Weber’s Farm Store: From farm to home
By Kris Leonhardt
The Weber family came to America in 1863, when Peter Weber was a youthful 17-year-old. The family initially settled in the Fond du Lac area.
In 1904, Peter moved to Lincoln Township just west of Marshfield, where he and his wife, Elizabeth purchased a 126-acre farm from C.E. Blodgett.
Peter and Elizabeth began a milk delivery route, which they named Maple Grove Dairy, and began supplying customers with raw milk and cream. At that time, the product was delivered by horse and wagon.
During the 1920s, Peter and Elizabeth’s son, John and his wife, Margaret purchased the farm. The couple expanded the farm business into retail distribution, establishing a milk route that serviced 100 customers in Marshfield.
This started an era from farm to home. In a time before refrigeration units were mainstream, the average person depended on this delivery service for fresh product.
The delivery service continued well into the 1940s, with John and Margaret’s children, Eugene, Peter, Joseph, Elizabeth, and Loraine, assisting their parents.
In 1951, John and Margaret’s son, Joseph and his wife, Bernadine purchased the Weber family farm.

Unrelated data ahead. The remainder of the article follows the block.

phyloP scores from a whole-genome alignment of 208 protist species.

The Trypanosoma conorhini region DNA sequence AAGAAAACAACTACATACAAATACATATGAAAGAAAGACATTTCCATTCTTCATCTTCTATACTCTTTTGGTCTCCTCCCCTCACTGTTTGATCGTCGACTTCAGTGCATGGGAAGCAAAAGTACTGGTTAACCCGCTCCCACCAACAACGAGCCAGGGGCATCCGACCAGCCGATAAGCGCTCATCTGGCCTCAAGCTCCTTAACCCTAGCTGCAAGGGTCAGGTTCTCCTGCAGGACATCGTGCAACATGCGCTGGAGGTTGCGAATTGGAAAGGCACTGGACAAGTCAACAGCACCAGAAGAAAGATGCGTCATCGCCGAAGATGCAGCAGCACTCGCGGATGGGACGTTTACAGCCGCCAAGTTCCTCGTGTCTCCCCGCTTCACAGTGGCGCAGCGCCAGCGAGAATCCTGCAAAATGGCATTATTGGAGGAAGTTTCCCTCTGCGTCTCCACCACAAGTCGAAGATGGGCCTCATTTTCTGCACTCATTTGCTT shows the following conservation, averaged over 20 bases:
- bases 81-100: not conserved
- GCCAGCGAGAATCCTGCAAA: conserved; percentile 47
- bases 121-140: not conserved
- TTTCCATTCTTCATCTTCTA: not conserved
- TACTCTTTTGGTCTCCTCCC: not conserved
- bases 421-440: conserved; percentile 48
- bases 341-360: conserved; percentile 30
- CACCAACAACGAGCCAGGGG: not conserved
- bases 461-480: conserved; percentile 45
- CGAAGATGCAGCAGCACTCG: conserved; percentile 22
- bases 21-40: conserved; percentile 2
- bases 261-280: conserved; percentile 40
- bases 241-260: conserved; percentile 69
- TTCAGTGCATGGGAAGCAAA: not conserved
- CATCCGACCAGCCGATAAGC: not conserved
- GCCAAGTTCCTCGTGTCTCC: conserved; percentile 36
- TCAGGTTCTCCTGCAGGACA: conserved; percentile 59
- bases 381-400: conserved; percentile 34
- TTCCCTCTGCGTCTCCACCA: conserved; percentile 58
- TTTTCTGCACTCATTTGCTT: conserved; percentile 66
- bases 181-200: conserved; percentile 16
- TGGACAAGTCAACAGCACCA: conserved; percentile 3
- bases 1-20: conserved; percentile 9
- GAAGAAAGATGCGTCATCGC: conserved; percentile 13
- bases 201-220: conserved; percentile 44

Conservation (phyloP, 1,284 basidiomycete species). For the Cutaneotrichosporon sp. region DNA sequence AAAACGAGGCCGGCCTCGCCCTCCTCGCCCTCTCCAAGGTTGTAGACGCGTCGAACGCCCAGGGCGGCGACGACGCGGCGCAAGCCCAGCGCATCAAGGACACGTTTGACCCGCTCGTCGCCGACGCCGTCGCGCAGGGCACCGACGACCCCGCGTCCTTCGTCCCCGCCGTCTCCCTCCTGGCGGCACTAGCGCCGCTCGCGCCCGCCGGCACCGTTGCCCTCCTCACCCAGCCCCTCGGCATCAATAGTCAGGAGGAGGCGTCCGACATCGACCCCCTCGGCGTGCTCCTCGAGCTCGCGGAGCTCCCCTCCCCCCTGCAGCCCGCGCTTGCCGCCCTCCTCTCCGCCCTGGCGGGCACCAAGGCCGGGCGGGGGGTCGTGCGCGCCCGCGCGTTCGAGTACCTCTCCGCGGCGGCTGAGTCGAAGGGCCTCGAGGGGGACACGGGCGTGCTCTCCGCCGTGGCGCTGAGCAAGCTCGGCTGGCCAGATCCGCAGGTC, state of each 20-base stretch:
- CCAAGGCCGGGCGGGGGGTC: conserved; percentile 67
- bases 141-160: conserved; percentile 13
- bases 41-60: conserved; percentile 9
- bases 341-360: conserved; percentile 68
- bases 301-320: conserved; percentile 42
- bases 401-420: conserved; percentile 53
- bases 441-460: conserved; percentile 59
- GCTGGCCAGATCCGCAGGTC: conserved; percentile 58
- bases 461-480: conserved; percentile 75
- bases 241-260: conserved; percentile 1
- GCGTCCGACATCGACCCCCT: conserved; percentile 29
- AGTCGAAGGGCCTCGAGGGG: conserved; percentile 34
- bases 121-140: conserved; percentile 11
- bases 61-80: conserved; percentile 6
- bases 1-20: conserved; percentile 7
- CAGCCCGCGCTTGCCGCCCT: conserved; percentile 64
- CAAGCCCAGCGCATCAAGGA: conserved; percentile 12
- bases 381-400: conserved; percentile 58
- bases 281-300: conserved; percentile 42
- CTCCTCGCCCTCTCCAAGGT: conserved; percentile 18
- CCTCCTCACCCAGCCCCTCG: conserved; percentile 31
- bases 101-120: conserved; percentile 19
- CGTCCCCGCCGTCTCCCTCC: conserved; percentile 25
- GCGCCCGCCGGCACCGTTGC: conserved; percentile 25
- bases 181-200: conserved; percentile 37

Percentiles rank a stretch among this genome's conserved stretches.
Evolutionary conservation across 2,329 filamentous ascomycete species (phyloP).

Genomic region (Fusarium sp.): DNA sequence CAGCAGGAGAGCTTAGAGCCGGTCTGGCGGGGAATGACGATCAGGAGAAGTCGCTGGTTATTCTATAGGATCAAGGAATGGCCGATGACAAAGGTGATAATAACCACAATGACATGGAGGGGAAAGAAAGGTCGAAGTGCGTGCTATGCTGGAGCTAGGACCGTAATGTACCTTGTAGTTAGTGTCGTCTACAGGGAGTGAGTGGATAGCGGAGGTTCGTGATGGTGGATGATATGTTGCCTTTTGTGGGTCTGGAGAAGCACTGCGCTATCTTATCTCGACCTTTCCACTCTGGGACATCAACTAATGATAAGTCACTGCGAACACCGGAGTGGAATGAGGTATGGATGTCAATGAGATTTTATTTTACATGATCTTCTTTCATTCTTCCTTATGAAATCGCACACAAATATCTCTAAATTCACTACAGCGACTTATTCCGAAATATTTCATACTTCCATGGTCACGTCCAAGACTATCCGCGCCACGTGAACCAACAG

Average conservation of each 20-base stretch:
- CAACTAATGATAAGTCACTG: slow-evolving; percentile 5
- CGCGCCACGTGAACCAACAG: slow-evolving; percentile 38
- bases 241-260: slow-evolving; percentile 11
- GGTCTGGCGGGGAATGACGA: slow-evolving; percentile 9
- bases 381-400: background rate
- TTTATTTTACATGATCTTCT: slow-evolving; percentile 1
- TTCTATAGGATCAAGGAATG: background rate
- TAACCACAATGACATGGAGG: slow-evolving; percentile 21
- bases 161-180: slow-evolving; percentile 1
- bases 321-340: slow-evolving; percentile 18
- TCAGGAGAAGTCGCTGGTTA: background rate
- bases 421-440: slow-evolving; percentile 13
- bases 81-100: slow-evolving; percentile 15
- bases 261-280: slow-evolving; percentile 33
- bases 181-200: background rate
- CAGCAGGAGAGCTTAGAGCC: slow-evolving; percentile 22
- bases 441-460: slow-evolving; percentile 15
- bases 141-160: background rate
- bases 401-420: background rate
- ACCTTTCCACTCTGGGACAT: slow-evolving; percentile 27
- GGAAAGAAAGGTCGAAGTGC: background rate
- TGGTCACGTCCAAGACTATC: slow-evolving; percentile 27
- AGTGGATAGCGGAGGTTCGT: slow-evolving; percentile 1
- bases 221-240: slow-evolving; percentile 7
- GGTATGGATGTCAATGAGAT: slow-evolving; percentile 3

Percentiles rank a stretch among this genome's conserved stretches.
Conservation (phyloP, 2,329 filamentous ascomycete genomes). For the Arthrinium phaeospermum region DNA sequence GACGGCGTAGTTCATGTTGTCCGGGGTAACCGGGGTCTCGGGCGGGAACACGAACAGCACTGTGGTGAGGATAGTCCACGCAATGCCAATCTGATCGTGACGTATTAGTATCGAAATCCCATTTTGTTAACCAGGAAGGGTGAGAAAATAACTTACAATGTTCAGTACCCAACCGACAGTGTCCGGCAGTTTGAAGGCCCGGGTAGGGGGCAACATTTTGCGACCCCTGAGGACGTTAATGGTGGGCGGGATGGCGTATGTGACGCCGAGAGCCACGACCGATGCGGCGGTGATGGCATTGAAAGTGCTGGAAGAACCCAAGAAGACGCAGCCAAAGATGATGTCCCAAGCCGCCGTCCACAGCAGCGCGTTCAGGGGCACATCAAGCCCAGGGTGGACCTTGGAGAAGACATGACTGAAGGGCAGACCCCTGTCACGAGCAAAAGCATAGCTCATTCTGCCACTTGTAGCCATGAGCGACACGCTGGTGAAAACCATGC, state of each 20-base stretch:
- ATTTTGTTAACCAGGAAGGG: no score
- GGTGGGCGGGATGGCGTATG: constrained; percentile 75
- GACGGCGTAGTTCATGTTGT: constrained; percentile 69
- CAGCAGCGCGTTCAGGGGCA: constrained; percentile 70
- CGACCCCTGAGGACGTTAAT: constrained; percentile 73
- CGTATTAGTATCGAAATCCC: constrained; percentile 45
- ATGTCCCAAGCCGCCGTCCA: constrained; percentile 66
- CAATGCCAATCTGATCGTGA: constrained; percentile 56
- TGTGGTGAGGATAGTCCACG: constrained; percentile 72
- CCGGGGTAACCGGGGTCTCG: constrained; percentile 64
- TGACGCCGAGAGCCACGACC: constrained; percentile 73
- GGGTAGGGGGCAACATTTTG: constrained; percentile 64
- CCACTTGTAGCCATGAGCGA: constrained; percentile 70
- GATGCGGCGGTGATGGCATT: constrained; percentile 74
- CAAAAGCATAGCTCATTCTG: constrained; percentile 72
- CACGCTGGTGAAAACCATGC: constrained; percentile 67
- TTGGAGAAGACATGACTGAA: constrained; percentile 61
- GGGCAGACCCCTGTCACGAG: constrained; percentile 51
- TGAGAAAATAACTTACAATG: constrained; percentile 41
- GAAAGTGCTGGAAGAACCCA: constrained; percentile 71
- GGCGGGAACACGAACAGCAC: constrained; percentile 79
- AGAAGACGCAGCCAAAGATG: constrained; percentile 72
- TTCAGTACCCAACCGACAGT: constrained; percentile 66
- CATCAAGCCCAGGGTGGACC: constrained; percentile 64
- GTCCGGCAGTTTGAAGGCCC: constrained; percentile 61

Four years later, the couple opened Weber’s Farm Store changing the business model from the product coming to the customer, to the customer coming to the product.
This type of service was beginning to trend in the 1950s. According to the USDA, half of consumer milk sales in the 1950s reached the home through delivery service. By 2005, home-delivered milk was down to less than half of one percent.
With the new business model, customers would bring containers to the store to be filled with pasteurized whole milk.
In 1959, the state laws changed required the milk to be bottled, and the Webers began bottling the milk in glass and added a drive-thru to the store.
Like previous generations, Joseph and Bernadine’s children, Carol, Pat, Joellen, Joel, and David assisted in the business. In 1970, the business became a family corporation with the fourth generation of the Weber family.
At this time, the business converted to packaging their milk in pouches.
Today the business has entered its fifth generation and is now owned by Ken and Joellen (Weber) Heiman, Kelvin and Marilyn Heiman, and Kim and Cheryl Heiman, who also own Nasonville Dairy.
The business still operates out of the Weber family farm at 9706 County Rd H, Marshfield.
Weber’s Farm Store produces, processes, and retails milk along with other products. The business is one of the hosts for Farm Technology Days this July, near Marshfield.